It is the middle of August in 2018 and I am in a small town in the Swiss Alps called Leysin. Beautifully situated in the mountains and not far from Lake Geneva, the temperatures here are in the mid-20s during the day, only to drop down to single digits at night. Leysin has a humid continental climate with annual precipitation averaging 1,481 mm, which equals more than twice that of London. Because the village is situated at an altitude of 1,565 m above sea level the average annual temperature is only 3.9°C. To make my way there, I have to cram myself and my backpack into a tiny rack and pinion railway to overcome the difference in altitude between Aigle and Leysin.
What has brought me to Leysin is a working group on Arctic Change organised by the German Academic Scholarship Foundation. Our group is composed of undergraduate students like me and lead by two experts in the field. We are exploring the natural and social science perspectives of the changing Arctic.
On the first day of our work we are immediately drawn into a world of snow and ice. Imagine traveling mentally from our Swiss village to Longyearbyen, a town in the Arctic with an average annual temperature of -5.6°C. Almost 4 million people live in the Arctic according to the Arctic Council. Many of these belong to indigenous groups such as the Saami or the Inuit. As our globe warms these people are particularly affected because the Arctic is warming twice as fast as the rest of the globe (ACIA). This has many impacts on the Arctic – sea ice and glaciers are melting, and thawing permafrost leads to coastal erosion which poses a threat to human settlements.
It is in our nature that experiencing changes make them more tangible than watching videos, looking at pictures and having discussions. However, our small group of enthusiasts in Switzerland would hardly be able to travel to the Arctic to see the Arctic Change ourselves. Or would we?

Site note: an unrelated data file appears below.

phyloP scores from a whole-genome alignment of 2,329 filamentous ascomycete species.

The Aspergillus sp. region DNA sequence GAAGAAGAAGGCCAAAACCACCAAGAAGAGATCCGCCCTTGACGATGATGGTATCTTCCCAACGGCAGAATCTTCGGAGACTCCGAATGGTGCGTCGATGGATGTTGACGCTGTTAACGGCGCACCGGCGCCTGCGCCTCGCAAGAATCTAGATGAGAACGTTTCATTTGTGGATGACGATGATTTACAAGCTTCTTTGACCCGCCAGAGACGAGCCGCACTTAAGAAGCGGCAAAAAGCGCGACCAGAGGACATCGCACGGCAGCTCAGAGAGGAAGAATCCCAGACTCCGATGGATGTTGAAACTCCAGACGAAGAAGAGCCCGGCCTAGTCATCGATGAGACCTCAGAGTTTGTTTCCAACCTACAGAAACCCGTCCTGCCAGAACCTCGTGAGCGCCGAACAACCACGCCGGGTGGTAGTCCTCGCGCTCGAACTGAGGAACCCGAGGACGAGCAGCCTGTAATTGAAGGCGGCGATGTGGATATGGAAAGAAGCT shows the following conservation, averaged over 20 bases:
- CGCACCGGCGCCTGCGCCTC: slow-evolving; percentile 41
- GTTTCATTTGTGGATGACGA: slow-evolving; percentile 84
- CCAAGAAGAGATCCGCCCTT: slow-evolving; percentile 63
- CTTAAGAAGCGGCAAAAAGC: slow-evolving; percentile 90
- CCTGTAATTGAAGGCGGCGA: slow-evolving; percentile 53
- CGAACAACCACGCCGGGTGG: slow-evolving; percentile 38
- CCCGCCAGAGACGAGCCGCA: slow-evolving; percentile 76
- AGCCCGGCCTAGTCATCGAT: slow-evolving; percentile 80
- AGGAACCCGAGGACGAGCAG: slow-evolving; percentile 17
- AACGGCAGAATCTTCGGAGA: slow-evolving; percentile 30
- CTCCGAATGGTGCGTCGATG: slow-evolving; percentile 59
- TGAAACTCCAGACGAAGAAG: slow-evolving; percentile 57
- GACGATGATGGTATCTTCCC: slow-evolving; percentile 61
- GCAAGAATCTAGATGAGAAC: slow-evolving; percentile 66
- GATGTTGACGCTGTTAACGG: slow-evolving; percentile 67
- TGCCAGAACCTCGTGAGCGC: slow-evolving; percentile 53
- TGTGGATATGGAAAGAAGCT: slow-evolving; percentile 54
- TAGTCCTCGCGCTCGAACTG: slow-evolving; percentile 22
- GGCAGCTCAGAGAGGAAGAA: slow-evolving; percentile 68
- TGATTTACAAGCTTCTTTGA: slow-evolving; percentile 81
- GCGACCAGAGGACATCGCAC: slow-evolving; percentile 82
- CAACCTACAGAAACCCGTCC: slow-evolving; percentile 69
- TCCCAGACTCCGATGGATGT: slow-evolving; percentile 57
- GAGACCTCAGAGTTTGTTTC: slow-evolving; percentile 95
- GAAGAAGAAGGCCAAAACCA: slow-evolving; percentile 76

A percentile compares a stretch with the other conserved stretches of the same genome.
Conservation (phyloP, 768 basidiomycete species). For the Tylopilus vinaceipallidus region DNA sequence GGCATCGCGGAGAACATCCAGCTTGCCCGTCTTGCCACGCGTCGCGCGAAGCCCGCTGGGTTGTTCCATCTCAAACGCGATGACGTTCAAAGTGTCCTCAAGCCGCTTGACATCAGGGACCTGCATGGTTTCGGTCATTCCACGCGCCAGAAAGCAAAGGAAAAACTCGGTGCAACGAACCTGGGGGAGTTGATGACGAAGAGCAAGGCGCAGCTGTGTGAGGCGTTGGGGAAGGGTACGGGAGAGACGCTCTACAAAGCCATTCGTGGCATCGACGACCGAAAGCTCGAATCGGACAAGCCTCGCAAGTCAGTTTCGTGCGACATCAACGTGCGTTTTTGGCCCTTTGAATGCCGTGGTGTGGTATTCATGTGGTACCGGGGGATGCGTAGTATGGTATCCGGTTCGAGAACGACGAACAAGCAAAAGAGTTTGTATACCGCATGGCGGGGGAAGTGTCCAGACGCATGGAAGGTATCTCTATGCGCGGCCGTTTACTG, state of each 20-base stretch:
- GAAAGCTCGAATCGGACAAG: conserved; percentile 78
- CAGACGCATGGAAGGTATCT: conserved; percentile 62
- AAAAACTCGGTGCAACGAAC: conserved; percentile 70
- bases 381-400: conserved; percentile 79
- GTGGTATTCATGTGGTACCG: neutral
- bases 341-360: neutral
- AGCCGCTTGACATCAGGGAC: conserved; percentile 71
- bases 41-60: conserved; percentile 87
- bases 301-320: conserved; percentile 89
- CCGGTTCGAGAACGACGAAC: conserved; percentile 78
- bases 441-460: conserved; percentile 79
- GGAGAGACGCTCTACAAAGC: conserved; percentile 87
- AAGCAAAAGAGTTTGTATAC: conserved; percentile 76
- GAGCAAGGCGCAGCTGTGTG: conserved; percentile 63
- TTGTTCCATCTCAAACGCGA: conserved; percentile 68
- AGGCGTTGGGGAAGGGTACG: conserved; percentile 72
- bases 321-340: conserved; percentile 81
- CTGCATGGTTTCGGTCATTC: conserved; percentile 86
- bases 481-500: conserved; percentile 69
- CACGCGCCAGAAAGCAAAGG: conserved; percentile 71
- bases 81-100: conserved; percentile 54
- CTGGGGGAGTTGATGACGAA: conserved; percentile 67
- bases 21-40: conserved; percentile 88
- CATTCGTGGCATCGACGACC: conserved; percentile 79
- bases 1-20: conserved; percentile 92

Right at the border between France and Switzerland at an altitude of 1,050 m above mean sea level lies a city called Chamonix, well-known for winter sports and rock climbing. From there you can easily ascend to the Mer de Glace (Sea of Ice) which is the longest glacier in France, situated on the northern slopes of the Mont Blanc Massif. It is, of course, not the Arctic, but well suited to gain an understanding of glacial retreat caused by climate change. We decided to go on a day trip and explore the Mer de Glace. When we arrived at the station overlooking the glacier, I was surprised by how small the glacier appeared. It was only when I noticed tiny ant-like figures crawling up the side of the ice - in fact people - that the immensity of this river of ice dawned upon me. This became increasingly clear as we slowly descended to the ice, and the glacier walls started rising up beside us.
There is a small tunnel system excavated in the ice and so we were able to pass from the dirty-grey surface of the Mer de Glace into its shining interior. Walking through these tunnels of clear ice and being able to touch its cold, smooth surface with my bare hands was a breathtaking experience for me. However, the most memorable impression of the day was not the ice itself, but the descent. On our way down, we saw marks of where the glacier had extended to in earlier years. It was shocking to realize what enormous amounts of ice melted in just a few years. Since the 1820s the glacier tongue has retreated by about 2,000 m, and the glacier has lost 180 m of thickness. The Mer de Glace is currently retreating 35 m per year and this is not uncommon in the Alps. That is a dizzying speed for glacial movement. I study environmental sciences therefore I am confronted with the effects of climate change on a daily basis. Having such tangible proof right in front of me gave me a perspective that lecture halls and books never would have been able to.
It is easy to drift off into discussions about all the terrible developments caused by climate change, and media narratives are full of dire warnings. However, that is not my view of climate change. In my studies the solutions to climate change are emphasized over the problems. There has been great effort in investing in slowing down global warming, both in big and in small ways. The recent IPCC 1.5°C warming report has sent a renewed surge of urgency through the political landscape. This gives me hope that it is now a matter of how we can combat human-made climate change and not whether we should. And that some day a group like us will be able to enjoy the beauty of glaciers without being reminded of a phenomenon which threatens so many people around the world.
Anita Vollmer studies Environmental Sciences at the Leuphana University (Lüneburg, Germany).